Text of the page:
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wrapper class

 
Anonymous
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how can i swap values of two integer class by using a functiion.
i.e class swap{
public static void main{
integer i=new integer(2);
integer j=new integer(5)
swap(i,j)
System.out.println(i+ " " +j);
}
swap(integer i,integer j)
{
}
 
Jesper Ottosson
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Jim Yingst
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Jesper- I don't think that will do it. See what happens when you test it:
<code><pre>class Test {
public void swap(Integer i, Integer j){
int temp = i.intValue();
i = new Integer(j.intValue());
j = new Integer(temp);
}
public static void main(String[] args) {
Integer a = new Integer(1);
Integer b = new Integer(2);
System.out.println("a: " + a);
System.out.println("b: " + b);
new Test().swap(a, b);
System.out.println("a: " + a);
System.out.println("b: " + b);
}
}</pre></code>
The key is that i and j are variables local to swap(). They start out pointing to the same arrays as a and b, but when you reassign them that has no effect on a and b.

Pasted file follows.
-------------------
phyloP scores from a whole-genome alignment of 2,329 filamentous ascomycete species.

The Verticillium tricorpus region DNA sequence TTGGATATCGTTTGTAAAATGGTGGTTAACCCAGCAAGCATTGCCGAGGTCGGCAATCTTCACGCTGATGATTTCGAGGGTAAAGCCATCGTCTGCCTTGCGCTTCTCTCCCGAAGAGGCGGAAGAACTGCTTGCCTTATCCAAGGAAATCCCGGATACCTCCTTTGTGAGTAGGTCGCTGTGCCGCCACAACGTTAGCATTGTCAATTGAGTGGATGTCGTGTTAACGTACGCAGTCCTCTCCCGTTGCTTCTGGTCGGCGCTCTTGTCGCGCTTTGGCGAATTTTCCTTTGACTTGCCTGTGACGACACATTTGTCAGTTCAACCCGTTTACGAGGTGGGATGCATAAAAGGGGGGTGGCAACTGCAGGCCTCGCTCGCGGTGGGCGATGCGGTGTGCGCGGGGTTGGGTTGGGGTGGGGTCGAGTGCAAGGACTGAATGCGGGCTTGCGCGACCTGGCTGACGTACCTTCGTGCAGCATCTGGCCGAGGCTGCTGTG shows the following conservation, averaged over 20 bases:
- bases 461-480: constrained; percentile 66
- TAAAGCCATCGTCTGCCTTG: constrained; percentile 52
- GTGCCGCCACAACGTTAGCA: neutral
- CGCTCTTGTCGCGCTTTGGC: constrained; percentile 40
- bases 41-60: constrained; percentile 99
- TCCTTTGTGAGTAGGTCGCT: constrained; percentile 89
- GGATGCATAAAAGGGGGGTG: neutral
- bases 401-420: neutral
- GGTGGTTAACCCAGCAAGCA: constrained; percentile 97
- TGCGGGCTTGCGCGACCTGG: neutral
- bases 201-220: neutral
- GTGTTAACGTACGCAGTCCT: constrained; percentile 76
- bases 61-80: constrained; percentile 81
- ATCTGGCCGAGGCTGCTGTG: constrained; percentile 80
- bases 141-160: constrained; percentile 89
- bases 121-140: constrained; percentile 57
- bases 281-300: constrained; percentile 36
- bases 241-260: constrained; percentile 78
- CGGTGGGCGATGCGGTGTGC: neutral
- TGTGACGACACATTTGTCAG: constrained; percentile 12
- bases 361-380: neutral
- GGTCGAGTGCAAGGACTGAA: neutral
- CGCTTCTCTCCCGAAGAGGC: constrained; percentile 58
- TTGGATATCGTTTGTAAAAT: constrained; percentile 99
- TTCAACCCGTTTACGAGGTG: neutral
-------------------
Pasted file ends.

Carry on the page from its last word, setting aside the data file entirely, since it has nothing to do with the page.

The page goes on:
Praveen- this isn't really possible in Java. To swap two values, a method has to have access not to the values themselves, but to an object or objects which contain the values. Unfortunately wrapper classes don't work for this because they are immutable - there are no methods which allow you to change the value within a given Integer. As an alternative though, here's a way you can swap two members of an int array:
<code><pre> public void swap(int[] array, int index1, int index2){
int temp = array[index1];
array[index1] = array[index2];
array[index2] = temp;
}<pre></code>
 
Betty Reynolds
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Or you can use my favorite object types strings/stringbuffers (there are almost no types that you can't convert to or between using using these classes). For example:

There are a number of ways to do it using these objects.



[This message has been edited by Betty Reynolds (edited April 08, 2000).]
 
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